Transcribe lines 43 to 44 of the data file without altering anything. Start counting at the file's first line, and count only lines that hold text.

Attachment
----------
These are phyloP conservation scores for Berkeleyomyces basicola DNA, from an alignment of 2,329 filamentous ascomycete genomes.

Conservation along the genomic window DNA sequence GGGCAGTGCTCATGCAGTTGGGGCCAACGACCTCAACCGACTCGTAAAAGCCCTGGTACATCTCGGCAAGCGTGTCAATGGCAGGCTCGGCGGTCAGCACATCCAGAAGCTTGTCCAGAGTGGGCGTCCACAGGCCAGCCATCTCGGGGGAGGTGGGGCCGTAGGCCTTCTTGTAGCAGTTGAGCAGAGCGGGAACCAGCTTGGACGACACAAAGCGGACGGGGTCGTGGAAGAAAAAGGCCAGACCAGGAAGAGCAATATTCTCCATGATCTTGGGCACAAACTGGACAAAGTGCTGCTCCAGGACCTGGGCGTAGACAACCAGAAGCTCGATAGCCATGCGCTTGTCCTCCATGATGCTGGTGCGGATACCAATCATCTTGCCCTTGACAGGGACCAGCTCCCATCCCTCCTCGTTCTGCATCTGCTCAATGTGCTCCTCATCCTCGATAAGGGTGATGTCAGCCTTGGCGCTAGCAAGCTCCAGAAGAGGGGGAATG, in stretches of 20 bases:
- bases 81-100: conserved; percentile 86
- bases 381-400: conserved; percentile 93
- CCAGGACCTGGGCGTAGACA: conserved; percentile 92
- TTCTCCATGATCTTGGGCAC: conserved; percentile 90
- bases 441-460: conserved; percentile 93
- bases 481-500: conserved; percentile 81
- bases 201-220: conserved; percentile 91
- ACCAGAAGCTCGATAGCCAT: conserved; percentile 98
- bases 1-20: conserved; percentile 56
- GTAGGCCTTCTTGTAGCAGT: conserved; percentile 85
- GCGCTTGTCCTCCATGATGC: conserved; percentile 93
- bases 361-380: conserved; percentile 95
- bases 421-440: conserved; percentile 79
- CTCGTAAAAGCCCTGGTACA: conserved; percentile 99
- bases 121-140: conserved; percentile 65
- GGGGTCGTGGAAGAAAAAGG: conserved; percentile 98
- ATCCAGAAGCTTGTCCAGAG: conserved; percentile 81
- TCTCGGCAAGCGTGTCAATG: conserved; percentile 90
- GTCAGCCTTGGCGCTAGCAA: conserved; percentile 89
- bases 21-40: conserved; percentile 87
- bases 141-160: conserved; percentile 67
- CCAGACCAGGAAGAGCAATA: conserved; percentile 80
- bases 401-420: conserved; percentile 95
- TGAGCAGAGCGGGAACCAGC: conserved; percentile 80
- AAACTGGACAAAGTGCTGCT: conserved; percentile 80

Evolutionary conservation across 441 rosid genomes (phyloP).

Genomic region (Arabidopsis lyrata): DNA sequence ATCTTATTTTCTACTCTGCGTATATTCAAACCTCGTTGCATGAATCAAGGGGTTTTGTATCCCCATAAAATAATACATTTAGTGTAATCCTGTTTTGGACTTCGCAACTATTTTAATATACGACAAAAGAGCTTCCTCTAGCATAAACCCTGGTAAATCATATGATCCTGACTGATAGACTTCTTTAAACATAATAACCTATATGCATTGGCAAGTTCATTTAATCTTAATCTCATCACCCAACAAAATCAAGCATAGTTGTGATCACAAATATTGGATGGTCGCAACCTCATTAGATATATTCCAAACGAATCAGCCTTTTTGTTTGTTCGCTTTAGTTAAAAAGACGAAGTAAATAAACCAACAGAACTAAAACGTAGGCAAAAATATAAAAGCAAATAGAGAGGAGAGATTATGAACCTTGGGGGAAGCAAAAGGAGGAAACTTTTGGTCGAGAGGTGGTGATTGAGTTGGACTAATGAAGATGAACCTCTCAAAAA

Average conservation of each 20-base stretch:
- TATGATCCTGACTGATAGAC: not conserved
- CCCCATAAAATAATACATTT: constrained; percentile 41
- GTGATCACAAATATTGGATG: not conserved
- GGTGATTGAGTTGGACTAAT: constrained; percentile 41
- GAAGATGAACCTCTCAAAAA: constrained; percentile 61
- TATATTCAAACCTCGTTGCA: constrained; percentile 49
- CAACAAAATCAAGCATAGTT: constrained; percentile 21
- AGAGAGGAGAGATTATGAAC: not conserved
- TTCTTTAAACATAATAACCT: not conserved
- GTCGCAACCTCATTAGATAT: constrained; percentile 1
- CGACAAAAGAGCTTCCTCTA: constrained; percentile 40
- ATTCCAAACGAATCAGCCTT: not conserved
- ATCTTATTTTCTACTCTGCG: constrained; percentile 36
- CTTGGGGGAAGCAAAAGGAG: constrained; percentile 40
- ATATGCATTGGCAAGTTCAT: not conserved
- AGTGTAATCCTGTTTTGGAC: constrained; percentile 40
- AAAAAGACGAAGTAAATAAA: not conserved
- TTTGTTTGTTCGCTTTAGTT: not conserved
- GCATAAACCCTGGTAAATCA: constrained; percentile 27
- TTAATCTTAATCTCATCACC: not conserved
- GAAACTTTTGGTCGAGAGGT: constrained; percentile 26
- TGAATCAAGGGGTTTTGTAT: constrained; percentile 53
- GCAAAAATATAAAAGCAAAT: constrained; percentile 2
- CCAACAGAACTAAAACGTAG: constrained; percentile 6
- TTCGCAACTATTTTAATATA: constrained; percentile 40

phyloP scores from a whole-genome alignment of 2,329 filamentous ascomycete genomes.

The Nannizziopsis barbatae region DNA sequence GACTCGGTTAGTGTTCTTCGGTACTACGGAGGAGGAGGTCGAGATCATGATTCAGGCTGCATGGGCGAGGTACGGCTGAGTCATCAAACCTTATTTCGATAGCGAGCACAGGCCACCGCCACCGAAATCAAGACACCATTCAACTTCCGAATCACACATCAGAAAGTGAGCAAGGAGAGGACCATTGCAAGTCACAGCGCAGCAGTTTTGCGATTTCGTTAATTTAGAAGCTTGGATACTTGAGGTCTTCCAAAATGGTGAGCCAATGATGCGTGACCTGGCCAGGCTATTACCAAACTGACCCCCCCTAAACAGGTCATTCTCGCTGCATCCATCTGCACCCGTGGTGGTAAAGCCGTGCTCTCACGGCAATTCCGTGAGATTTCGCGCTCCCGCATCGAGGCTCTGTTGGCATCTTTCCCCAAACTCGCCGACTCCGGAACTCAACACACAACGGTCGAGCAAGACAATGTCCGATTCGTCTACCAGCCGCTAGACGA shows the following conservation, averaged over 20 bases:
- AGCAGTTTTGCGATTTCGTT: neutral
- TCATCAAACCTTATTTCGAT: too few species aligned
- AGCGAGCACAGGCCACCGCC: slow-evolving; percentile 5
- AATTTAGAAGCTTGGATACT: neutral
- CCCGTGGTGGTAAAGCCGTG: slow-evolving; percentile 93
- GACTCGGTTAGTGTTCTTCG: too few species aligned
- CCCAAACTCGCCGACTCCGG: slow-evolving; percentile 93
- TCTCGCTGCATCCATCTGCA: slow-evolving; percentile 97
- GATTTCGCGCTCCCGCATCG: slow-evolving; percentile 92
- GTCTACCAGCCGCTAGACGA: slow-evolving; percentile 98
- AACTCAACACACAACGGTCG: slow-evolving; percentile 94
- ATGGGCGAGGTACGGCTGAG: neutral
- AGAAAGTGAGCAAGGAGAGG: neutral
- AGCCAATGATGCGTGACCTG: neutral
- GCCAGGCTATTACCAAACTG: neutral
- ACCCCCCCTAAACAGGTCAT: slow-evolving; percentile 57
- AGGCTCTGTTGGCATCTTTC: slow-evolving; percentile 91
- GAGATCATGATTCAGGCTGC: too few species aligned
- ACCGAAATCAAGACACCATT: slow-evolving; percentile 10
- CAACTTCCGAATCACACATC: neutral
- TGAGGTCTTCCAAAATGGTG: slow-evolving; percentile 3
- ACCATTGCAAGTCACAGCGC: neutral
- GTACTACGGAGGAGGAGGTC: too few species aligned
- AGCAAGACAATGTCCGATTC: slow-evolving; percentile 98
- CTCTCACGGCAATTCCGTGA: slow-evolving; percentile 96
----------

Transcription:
- ATCTTATTTTCTACTCTGCG: constrained; percentile 36
- CTTGGGGGAAGCAAAAGGAG: constrained; percentile 40